Endre Szécsényi, born in Kiskunhalas, Hungary, in 1965. Ph.D. from Eötvös Loránd University, Budapest. Associate Professor at the Department of Aesthetics, Janus Pannonius University, Pécs.
Magyar Fellow (1 February 2003 – 30 June 2003)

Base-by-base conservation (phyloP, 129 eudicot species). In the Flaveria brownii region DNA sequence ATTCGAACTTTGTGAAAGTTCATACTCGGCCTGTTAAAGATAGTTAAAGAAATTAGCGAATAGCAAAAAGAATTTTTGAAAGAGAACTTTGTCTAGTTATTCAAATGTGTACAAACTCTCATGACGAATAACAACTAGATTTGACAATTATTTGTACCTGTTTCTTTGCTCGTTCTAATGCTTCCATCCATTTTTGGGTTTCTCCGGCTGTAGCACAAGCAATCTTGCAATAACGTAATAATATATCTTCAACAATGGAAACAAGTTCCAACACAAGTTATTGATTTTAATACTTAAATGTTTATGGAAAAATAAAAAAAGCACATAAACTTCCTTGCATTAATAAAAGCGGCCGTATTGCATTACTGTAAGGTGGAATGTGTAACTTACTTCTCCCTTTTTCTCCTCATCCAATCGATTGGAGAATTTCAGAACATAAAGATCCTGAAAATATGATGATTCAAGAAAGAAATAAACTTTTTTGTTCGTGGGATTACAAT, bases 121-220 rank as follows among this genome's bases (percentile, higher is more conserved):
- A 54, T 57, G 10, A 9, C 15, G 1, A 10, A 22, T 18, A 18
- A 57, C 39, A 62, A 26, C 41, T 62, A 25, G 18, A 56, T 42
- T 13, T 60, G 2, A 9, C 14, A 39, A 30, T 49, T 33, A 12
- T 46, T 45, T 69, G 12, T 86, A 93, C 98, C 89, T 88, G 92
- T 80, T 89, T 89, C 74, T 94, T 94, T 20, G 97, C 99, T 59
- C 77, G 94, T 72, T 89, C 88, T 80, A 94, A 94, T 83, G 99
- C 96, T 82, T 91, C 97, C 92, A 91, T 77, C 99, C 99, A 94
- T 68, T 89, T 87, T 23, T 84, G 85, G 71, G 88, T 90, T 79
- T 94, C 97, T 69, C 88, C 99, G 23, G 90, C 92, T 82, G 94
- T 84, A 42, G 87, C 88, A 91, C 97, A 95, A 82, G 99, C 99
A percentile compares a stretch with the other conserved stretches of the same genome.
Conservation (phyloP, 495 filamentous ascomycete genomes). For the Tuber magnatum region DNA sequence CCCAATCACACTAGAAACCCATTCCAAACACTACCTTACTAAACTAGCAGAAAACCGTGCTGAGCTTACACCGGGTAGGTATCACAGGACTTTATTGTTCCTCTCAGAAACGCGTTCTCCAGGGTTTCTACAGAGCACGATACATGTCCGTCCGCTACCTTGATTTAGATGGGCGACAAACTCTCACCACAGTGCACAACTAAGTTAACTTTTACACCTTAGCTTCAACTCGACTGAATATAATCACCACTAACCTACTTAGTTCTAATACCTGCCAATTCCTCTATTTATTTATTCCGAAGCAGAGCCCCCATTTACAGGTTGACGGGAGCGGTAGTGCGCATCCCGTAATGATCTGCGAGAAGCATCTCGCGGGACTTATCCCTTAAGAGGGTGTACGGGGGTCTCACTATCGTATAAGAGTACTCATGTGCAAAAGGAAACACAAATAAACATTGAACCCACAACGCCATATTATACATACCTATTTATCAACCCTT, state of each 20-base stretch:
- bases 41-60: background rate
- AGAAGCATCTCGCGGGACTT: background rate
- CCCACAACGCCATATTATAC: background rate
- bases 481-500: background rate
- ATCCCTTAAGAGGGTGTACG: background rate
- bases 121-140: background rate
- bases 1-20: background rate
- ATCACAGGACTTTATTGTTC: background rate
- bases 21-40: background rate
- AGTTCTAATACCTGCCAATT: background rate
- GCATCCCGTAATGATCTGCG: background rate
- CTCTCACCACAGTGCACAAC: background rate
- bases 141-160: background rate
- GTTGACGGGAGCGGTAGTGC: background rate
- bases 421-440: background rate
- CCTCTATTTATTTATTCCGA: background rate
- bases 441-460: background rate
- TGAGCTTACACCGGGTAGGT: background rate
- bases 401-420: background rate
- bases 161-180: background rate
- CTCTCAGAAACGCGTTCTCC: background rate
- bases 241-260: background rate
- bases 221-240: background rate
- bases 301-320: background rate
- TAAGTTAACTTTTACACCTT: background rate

In my five-month sojourn in NIAS, I sketched the plan for a book entitled “Freedom and Aesthetics: Studies in the History of Critical Thinking”. I worked on three areas in particular. First, the reconstruction of the concept of ‘aesthetic freedom’ in the Augustan age (Lord Shaftesbury, F. Hutcheson, J. Addison, etc.); second an intellectual historical analysis of the alternative notion of freedom in I. Kant’s Critique of Judgment, and third H. Arendt’s interpretation of Kantian reflective judgment as political judgment. These separate studies of intellectual history are all interested in elucidating an alternative conception of freedom that manifests itself in the modern aesthetic experience. This aesthetic concept of freedom is often obscured or overshadowed by moral and political ideas of freedom. I believe that the theoretical opportunities of an aesthetic concept of freedom have been insufficiently explored and deserve attention.